Recent developments in molecular imaging, in particular positron emission tomography (PET) using targeted PCa tracers, have demonstrated great promise in more accurate assessment of patients with oligometastatic disease [36]. The combination of metabolic PET imaging with morphological imaging in a hybrid PET-CT or PET-MRI exam has overcome the limitations of conventional imaging, particularly in the early detection of a limited number of metastases and in the setting of low PSA levels [35, 37]. Advantages of PET-MRI over PET-CT include less exposure to radiation and better correlation of a hot spot on PET with the intraprostatic lesion or changes in the bone marrow, but there is still poor clinical evidence of PET-MRI at this time [38]. In PCa, PET-CT has been investigated mainly for restaging of patients with biochemical recurrence after treatment but there is a growing body of evidence supporting its use in primary staging [35, 39, 40].

18F Fluoro-deoxy-glucose (FDG)-PET is the mainstay of molecular imaging and has demonstrated clinical usefulness in many tumors but has proven to be of limited value in PCa [31, 41]. Radiopharmaceutical agents showing a tropism for PCa cells such as 11C acetate, 11C choline and 18F choline have been introduced around the turn of the century, and, in the last 10 years predominantly choline-based tracers have been used in clinical practice [41, 42, 43, 44]. While the early results were promising, the utility of choline PET-CT has been limited in the oligometastatic setting due to reduced sensitivity in patients with low PSA and in the early stages of metastatic spread [37]. Moreover, choline is not necessarily cancer-specific and it shows also uptake in areas of benign inflammation causing false-positive results in, for example, reactive lymph nodes [35]. The most promising data to date have been generated with radiotracers targeting the prostate-specific membrane antigen (PSMA) which is overexpressed in PCa cells [35, 45]. Initially reported in 2012, 68Ga PSMA HBED-CC PET-CT has shown to be superior to the older tracers predominantly owing to increased avidity of uptake and higher target-to-background ratio, resulting in an improved detection rate [45, 46]. Other emerging innovative PET radiotracers for PCa have been proposed such as 18F-Fluciclovine (FACBC), 18F-Bombesin, 18F-fluoro-5α-dihydrotestosterone (FDHT) and urokinase-type plasminogen activator receptor (uPAR), but these are almost exclusively being investigated in the setting of recurrent PCa or for visualization of the primary intraprostatic lesion but not for distant staging in primary PCa [41].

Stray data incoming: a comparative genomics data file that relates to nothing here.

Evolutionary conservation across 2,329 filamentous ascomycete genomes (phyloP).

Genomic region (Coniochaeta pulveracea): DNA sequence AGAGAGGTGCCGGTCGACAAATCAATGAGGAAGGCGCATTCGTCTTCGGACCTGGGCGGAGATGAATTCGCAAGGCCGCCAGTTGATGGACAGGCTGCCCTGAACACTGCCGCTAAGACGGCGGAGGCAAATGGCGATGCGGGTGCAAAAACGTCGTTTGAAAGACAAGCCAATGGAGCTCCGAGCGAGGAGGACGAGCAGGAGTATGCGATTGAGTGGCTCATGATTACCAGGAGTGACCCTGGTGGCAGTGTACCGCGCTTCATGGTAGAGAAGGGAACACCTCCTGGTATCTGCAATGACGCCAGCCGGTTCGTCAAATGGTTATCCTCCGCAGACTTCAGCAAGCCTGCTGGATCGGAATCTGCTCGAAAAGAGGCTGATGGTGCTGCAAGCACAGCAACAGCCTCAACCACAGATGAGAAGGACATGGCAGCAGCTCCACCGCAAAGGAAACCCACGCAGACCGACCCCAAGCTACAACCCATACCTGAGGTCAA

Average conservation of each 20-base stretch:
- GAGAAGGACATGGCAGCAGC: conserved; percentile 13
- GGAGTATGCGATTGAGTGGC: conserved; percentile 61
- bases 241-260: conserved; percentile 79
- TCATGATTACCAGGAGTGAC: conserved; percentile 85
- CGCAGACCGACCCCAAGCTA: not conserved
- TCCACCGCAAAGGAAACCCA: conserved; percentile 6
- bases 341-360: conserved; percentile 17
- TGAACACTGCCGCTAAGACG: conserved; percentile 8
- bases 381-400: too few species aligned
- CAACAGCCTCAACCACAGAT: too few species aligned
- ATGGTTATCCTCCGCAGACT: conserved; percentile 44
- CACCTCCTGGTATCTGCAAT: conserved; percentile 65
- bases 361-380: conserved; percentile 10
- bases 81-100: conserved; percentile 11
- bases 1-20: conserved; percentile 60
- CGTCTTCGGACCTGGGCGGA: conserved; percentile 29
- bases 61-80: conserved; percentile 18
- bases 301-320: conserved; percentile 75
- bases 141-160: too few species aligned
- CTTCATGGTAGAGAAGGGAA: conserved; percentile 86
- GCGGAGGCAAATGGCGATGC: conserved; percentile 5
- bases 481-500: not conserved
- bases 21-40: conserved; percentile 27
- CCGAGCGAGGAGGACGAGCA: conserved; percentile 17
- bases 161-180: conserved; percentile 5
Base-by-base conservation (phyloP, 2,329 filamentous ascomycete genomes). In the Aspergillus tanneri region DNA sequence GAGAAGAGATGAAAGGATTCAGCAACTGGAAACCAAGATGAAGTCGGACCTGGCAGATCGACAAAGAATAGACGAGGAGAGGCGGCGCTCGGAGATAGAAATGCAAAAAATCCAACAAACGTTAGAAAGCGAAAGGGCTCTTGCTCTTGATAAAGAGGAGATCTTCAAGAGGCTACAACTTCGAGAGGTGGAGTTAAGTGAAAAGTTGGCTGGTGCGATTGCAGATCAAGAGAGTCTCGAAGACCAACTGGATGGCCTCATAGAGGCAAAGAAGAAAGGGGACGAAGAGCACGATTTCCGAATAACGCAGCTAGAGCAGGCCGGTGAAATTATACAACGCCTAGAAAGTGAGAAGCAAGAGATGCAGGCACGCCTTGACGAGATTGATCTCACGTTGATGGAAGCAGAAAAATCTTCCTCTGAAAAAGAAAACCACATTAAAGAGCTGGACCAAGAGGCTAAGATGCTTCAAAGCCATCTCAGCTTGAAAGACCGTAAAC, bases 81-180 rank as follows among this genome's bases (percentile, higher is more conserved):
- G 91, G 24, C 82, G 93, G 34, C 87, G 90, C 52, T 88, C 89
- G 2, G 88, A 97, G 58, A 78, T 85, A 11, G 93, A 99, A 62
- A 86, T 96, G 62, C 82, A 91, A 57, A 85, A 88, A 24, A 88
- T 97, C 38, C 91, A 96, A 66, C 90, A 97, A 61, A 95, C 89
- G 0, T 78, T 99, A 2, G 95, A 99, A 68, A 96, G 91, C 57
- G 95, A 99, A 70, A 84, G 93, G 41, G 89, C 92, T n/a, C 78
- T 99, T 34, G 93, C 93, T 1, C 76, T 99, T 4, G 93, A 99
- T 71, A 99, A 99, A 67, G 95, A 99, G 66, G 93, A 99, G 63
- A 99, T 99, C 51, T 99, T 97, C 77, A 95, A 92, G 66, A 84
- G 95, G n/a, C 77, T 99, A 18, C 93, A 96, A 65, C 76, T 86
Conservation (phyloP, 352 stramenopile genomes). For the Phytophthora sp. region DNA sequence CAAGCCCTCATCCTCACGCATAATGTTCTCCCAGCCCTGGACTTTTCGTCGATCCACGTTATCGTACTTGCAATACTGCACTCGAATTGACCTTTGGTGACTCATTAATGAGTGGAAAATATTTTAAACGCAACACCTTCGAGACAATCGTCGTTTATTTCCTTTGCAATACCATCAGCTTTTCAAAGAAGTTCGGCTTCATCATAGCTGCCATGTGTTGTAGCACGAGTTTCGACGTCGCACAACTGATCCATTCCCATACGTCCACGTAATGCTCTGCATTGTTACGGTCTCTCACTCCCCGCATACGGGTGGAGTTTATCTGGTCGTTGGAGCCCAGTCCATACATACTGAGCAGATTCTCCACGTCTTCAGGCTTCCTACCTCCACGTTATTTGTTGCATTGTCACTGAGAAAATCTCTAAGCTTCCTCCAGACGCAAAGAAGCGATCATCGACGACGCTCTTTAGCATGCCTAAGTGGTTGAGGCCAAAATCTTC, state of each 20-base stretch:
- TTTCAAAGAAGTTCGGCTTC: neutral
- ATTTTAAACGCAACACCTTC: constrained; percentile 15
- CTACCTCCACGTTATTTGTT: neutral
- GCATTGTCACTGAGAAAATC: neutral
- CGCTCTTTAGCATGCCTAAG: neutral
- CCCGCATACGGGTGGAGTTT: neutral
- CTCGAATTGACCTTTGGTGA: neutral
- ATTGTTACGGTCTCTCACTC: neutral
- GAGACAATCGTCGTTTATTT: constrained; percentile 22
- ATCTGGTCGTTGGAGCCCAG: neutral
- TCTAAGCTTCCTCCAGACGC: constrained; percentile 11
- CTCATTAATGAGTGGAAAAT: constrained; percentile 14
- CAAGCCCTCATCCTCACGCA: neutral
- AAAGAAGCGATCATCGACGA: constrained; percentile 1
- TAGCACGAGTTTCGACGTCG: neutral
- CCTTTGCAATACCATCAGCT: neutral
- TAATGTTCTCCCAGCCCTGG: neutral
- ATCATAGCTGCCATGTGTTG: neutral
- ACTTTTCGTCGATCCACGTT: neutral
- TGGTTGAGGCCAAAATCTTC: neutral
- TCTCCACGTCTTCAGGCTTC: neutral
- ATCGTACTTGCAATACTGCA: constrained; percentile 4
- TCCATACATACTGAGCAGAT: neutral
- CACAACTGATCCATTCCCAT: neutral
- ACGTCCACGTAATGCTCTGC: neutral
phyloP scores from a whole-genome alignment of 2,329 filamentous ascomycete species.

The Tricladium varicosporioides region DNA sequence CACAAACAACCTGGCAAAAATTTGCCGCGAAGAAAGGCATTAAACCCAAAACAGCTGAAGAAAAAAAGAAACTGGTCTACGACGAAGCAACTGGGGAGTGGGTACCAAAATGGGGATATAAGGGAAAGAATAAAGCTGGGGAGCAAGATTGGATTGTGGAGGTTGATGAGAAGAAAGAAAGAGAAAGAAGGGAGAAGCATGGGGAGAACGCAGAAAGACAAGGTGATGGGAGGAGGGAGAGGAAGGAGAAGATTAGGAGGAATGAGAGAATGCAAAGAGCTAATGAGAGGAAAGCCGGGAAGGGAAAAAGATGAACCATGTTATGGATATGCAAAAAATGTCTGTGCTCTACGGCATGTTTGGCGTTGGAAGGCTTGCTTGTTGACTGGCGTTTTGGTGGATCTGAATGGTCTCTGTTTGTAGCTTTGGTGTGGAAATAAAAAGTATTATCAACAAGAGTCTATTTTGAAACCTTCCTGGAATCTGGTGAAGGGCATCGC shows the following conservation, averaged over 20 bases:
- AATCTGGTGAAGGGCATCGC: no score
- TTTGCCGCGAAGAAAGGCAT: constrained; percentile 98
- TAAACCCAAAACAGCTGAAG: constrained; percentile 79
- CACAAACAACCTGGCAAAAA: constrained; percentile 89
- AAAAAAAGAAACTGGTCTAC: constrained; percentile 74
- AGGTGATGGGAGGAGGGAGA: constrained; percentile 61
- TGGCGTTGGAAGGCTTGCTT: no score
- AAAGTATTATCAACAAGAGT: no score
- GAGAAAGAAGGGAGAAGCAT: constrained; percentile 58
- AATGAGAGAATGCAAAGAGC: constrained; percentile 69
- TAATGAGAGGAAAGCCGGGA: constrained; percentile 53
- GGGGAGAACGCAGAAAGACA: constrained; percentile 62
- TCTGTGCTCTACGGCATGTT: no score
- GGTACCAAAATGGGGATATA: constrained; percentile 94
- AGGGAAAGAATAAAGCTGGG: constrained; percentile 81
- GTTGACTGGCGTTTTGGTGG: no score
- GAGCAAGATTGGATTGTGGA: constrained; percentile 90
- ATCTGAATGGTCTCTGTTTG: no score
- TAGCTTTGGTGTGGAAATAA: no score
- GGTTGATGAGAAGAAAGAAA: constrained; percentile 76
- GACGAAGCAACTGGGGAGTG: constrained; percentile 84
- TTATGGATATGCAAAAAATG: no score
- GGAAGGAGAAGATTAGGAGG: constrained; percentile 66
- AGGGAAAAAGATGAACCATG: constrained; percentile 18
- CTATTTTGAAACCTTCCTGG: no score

Regarding nodal staging in the primary setting, an extended pelvic lymphadenectomy still represents the gold standard and accurate imaging modalities are currently lacking. Metastatic lymph nodal spread is present in approximately 20–35% of the intermediate- and high-risk patients but they are the most common site of occult disease in de novo settings [46, 47, 48]. PET-CT has been shown to be superior as compared to conventional morphological CT or MRI in preoperative lymph node assessment [25, 49]. PET-CT using 11C choline or 18F choline tracers have shown a relatively good specificity of 89.5–99.7% and positive predictive value of 63.6–98.0% but only moderate sensitivity (ranging from 10 to 67%) for detecting involved lymph nodes [39, 41, 44, 49, 50, 51, 52, 53, 54]. The sensitivity is higher in high-risk PCa patients (83.3%) than in the intermediate-risk group (33.3%) [49]. Choline PET-CT could thus provide helpful additional information in patients with suspected oligometastatic disease but since sufficient detection rates are not reached as compared to surgical lymph node dissection, its routine clinical use is not recommended at present to detect occult lymph node metastases in all patients with high-risk PCa in whom CT scan findings are normal [6, 50, 52, 53, 55].